MT states: (http://wiki.mikrotik.com/wiki/Wireless# ... S.2FCTS.29
* hw-fragmentation-threshold (integer 256..3000 | disabled;) : Specifies maximum fragment size in bytes when transmitted over wireless medium. 802.11 standard packet (MSDU in 802.11 terminology) fragmentation allows packets to be fragmented before transmitting over wireless medium to increase probability of successful transmission (only fragments that did not transmit correctly are retransmitted). Note that transmission of fragmented packet is less efficient than transmitting un-fragmented packet because of protocol overhead and increased resource usage at both - transmitting and receiving party.
If your Alvarion now fragments all data in portions of 10bytes and put some header on it of some bytes (I don't know how much but will be in the same range) this would mean you basically double the data to be transported over the link.
At the same time the router recieving the data package first has to break the package up and add the headers before he send it to the next hop over the wireless link
The receiving end now had to debug all the frames back to its original package size.
You can imagine that takes quit some processor time to on both ends.
So although these small setting on a very poor link (other wise retrans not needed) might improve the data delivery over such poor link, the sheer bulk of extra data to be transported reduces that (already poor- ) links capacity in Alvarion's case by 50%
This is what UBNT writes in their manual:
Fragmentation Threshold: specifies the maximum size for a packet before data is fragmented into multiple packets. The range is 256-2346 bytes, or word “off”. Setting the Fragmentation Threshold too low may result in poor network performance.
The use of fragmentation can increase the reliability of frame transmissions. Because of sending smaller frames, collisions are much less likely to occur. However lower values of the Fragmentation Threshold will result lower throughput as well. Minor or no modifications of the Fragmentation Threshold value is recommended while default setting of 2346 is optimum in most of the wireless network use cases.
Here the guideline is "NOT to small", If not needed leave default 2346
2346 is 1500mtu dataframe + all possible header add ons for encryption, TOS etc.
If you are not using that, 1500 is therefore a good suggestion.
Personally I have not a high impression of the skills of Mike from ubnt. He actually wonders in a topic why someone would use RTS/CTS and fragmentation threshold at all...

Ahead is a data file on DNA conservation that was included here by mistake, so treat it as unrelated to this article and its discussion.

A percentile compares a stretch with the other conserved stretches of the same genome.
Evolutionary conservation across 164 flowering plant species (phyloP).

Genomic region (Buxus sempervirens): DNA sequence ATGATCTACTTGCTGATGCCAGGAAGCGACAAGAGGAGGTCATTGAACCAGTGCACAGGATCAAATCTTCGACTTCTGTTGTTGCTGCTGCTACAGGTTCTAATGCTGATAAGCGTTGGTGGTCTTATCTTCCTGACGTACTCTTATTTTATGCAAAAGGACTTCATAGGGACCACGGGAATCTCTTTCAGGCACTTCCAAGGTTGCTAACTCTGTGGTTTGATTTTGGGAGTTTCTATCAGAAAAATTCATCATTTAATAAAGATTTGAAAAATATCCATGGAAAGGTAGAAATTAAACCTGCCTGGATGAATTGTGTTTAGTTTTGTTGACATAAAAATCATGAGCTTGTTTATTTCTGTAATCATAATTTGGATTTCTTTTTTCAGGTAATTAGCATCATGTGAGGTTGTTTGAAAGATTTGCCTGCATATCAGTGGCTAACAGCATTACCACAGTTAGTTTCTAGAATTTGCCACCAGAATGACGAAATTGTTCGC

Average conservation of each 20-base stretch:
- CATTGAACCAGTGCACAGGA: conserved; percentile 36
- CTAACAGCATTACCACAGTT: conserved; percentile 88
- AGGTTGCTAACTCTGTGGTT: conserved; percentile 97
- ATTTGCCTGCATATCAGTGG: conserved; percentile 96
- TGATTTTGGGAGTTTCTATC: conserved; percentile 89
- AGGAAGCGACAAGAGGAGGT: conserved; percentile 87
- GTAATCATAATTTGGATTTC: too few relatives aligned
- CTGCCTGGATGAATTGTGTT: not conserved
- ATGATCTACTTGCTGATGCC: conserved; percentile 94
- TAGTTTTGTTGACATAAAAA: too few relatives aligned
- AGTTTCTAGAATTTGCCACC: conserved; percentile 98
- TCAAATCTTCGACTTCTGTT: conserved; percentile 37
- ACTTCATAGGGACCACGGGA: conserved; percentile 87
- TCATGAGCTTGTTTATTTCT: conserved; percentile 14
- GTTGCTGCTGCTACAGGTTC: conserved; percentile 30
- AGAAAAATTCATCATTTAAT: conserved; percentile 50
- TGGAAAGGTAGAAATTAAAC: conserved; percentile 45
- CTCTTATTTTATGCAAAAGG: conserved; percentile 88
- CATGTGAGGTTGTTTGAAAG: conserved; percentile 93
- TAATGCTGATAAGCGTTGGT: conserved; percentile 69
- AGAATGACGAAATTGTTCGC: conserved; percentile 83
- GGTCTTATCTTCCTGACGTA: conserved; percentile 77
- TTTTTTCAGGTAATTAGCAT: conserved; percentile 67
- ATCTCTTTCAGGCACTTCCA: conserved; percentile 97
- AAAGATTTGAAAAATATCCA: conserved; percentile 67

That shows of little knowledge of real world networks. RTS/CTS almost always improves network performance.
He also advised me in the past re settings of my nano`s which didn't help me at all. You won't find me a lot there any more...
So, if your link suffers from lots of package losses it is better to enhance the link anyway physical possible instead of reducing the thresholds to very low numbers.
Its like an icy road full with loaded auto buses that have to transport a certain amount of passengers in a certain time to reach their destinations in time. Now and then a bus slips and get lost so not everybody will make it.
I don't think we will save a lot of passengers in the end by having them all using their own little Volkswagen with a trailer on their tow bar (extra headers) to do the same.... probably more passengers won´t make it in time in the end, even when the ice is gone. So what did we win here?
I have used 1000 for some months and upon advice of a experienced member of this forum changed that into 1500 but to be hones have not seen noticeable differences in data deliveries in general.
Maybe in certain specific links that suffer higher package losses then the average it might be a suggestion to test with some lower settings. But since you basically also have to set the lower frame size on the AP the good links are now suffering from higher date payloads. On heavy used networks this would decrease overall performance of the AP-clients network.
My suggestion would be to use 1500 for most links that have no extra WEP, WPA or TOS headers on the data packages. If you do then you have to increase the size a bit to cope with the extra.